Schroeder won for his composition “genealogy I.” Although he has a history with rock ‘n’ roll, the piece’s restraint made it stand out, said Jacob Gotlib, Mizzou New Music managing director and a judge for the first of two rounds of submissions.
“We were very impressed by the level of detail in the music and the way he focused on the quality of the instrumental sounds and the sensitivity that he had toward the individual sounds of each instrument and how they combined with each other,” Gotlib said.
“He had a very detailed and sensitive ear, I thought particularly, and so we thought that was very strong and very sophisticated.”
Schroeder’s piece was written for piano, violin and cello, and took influence from folk music, philosopher Michel Foucault and an observation of colonialism’s impact on history, Schroeder said.
“What he was doing was challenging the norms of the power structures of history, which is something that Foucault loved to do. But he proposed a problem but not a solution because it’s so unviable to do these sorts of things,” Schroeder said. “What the piece aims to do is try to start from these points of little blips of history that come into history, these unconnected events, and merge them into some sort of narrative that’s not linear or directional or all these things that are problematic about archaeology.”
Rosie Hastie: Pendulous, Art Guide Australia, 16 January 2019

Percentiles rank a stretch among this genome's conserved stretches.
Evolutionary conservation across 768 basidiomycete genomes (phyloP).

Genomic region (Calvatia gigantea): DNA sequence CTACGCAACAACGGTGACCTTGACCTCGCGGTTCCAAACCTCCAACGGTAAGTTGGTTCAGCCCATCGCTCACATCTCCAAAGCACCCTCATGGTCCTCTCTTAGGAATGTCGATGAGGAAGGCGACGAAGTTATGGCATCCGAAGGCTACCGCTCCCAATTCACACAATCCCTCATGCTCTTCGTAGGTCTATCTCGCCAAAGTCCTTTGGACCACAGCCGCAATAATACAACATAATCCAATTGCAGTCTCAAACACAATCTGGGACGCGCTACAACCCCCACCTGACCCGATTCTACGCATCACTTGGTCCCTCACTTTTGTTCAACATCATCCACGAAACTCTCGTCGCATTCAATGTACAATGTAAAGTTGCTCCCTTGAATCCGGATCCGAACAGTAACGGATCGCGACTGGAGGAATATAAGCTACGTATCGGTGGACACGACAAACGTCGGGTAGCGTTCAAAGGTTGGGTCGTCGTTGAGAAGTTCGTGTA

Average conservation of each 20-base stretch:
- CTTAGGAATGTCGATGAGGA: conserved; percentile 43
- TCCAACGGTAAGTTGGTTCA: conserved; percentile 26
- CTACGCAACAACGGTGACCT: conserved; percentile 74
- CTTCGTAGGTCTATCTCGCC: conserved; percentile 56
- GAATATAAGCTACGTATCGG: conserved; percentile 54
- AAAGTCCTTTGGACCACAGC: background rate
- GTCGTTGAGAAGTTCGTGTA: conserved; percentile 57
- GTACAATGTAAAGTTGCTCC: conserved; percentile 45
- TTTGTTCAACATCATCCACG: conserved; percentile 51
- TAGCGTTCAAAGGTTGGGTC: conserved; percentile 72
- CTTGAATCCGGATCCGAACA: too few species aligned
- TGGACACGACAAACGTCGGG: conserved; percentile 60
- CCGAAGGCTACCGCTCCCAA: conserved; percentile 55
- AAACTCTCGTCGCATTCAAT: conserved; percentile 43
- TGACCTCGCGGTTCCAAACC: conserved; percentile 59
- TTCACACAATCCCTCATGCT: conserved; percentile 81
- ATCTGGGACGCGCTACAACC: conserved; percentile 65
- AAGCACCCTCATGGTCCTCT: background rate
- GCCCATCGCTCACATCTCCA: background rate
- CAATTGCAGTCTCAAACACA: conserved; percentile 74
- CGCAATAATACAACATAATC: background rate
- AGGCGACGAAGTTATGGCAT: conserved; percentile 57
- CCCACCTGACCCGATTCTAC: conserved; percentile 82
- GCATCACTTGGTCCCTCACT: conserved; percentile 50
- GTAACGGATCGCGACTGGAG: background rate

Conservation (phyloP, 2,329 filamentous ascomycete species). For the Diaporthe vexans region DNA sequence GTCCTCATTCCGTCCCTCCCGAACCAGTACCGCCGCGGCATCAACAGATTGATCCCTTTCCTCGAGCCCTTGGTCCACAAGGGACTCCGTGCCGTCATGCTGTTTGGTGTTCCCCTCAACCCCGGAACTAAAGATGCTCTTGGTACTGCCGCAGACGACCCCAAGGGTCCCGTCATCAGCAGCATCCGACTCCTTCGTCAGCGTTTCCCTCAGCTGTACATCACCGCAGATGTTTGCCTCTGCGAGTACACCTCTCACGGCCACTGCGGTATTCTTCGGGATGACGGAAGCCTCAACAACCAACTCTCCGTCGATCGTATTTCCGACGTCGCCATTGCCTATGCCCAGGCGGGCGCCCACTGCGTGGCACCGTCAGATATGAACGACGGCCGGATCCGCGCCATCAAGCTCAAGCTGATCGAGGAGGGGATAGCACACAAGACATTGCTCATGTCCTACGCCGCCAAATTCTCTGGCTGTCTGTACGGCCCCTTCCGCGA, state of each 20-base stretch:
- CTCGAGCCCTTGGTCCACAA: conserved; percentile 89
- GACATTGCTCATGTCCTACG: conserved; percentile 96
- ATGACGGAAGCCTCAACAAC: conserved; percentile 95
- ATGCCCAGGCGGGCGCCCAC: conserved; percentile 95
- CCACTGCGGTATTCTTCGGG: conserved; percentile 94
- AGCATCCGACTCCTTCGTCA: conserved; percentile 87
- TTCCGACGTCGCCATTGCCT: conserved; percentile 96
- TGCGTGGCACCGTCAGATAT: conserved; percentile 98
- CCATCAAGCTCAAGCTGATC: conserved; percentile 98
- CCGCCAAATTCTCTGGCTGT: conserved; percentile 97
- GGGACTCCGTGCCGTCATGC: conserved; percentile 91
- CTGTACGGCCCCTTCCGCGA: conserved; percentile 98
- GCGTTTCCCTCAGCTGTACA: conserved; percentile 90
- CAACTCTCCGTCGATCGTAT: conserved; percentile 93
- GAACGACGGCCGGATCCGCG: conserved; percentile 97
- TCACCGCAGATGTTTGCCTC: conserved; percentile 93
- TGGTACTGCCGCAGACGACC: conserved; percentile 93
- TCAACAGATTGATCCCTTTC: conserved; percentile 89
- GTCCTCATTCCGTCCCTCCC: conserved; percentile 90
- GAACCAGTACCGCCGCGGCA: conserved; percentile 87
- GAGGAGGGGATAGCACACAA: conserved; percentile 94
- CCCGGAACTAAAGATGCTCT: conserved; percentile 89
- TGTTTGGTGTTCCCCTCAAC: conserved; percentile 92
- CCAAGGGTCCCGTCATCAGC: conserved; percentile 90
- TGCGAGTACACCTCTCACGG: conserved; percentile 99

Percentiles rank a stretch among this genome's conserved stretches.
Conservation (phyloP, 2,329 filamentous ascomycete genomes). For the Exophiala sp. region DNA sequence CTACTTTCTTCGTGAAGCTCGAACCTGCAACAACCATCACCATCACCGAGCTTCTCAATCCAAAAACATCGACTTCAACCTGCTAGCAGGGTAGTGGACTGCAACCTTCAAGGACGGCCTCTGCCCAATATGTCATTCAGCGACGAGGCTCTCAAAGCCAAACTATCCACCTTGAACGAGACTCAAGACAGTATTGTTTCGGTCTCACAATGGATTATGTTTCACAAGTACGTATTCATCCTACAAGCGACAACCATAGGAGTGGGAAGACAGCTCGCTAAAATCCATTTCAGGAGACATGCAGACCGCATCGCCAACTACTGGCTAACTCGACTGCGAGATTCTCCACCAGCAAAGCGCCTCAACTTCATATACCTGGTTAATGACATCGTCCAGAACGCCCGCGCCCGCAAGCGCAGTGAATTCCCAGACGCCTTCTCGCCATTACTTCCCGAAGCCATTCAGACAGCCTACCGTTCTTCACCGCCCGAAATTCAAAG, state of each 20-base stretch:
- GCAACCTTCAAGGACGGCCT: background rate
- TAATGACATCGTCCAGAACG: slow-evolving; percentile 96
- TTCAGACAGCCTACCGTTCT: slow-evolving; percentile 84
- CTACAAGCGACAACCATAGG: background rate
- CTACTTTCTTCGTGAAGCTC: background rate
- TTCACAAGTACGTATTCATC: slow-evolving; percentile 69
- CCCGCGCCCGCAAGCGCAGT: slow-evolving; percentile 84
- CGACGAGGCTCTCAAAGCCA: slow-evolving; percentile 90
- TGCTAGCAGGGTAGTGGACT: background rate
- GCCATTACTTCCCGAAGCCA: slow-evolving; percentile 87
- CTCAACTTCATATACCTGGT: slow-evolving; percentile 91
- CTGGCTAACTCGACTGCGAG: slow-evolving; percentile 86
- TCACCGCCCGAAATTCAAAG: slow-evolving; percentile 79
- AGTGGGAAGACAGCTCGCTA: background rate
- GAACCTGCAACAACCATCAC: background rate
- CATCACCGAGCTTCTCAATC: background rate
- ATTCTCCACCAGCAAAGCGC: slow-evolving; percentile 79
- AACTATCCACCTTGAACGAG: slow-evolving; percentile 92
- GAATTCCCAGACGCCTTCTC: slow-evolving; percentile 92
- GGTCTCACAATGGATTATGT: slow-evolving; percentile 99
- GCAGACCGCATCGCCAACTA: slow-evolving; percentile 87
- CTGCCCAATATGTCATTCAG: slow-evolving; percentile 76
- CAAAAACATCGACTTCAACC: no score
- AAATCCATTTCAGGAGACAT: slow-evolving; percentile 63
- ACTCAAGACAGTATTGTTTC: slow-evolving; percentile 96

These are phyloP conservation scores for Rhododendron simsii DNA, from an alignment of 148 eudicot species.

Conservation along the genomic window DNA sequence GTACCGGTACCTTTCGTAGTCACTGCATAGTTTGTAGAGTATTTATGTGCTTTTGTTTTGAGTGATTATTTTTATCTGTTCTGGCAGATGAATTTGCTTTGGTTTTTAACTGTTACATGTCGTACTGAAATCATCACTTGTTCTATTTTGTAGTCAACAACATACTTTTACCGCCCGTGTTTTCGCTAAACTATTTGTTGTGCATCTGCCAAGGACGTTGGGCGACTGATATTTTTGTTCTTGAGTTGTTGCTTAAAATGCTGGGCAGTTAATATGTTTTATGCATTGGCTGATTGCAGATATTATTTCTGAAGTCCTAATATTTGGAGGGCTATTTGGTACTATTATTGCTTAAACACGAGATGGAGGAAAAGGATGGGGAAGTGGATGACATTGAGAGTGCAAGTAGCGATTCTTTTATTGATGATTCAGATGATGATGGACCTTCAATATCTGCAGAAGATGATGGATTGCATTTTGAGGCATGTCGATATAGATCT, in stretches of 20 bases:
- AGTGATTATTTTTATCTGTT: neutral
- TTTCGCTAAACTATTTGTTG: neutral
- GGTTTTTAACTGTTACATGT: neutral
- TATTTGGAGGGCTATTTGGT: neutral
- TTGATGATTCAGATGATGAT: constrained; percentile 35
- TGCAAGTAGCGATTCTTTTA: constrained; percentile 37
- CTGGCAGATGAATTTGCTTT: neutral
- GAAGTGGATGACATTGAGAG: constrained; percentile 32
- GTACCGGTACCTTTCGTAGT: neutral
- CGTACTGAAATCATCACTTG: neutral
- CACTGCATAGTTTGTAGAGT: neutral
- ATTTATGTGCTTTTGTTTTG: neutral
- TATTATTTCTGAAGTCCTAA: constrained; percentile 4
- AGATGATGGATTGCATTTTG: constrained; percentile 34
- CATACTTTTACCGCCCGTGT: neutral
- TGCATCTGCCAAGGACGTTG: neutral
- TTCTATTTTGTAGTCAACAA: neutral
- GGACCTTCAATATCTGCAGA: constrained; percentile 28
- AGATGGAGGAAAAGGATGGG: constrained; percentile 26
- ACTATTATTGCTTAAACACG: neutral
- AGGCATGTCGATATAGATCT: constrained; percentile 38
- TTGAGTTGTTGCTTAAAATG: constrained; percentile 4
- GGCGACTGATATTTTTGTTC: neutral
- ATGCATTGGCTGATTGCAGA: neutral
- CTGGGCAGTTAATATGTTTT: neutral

18 January—9 February 2019
Tasmanian artist Rosie Hastie exploits the photographic medium like an illusionist. To create her work, Hastie combines skillfully placed lighting with wads of crumpled paper to produce the impression of a fantastical landscape. Conjuring lo-fi special effects made with a mixture of bicarb and dry ice to add atmosphere and depth, Hastie’s landscapes challenge our sense of what is reality and what is imagined.
Pendulous is loosely based on the ideas behind Michel Foucault’s Heterotopia, a theory investigating parallel spaces and worlds within worlds.
Is the medium the message in post-digital architecture? Archpaper.com, By MAX KUO • February 15, 2019
Possible Mediums, a volume edited by four xennial American architecture professors, documents the formal experimentation of the recent post-digital turn in architecture. The book glimpses a generation paradoxically invested in using obscure methods to make charismatic forms. Unlike other postmodern camps (pomo, deconstructivism, parametricism), this generation eschews stylistic cohesion, instead claiming diversity and eclecticism as its hallmark. Inspired by philosopher Michel Foucault’s reading of a fictional Chinese encyclopedia in The Order of Things (the incoherence of which undermines Western epistemology itself), Possible Mediums’ preface essay, “Notes from the Middle,” relishes pluralism and how “the delightfully weird work of…colleagues challenged preconceived notions of order.” However, by deliberately withholding a theoretical framework, the editors leave their uninitiated readers to wonder whether the volume marks a new architectural movement or is simply a yearbook filled with the signatures of well-wishing friends. Whether Possible Mediums is a yearbook or Oriental arcana, the book’s format is infectious and invites casual, nonlinear, and occasional reading. In the same spirit of the volume’s meandering musings, this review will proceed as a loose collection of entries.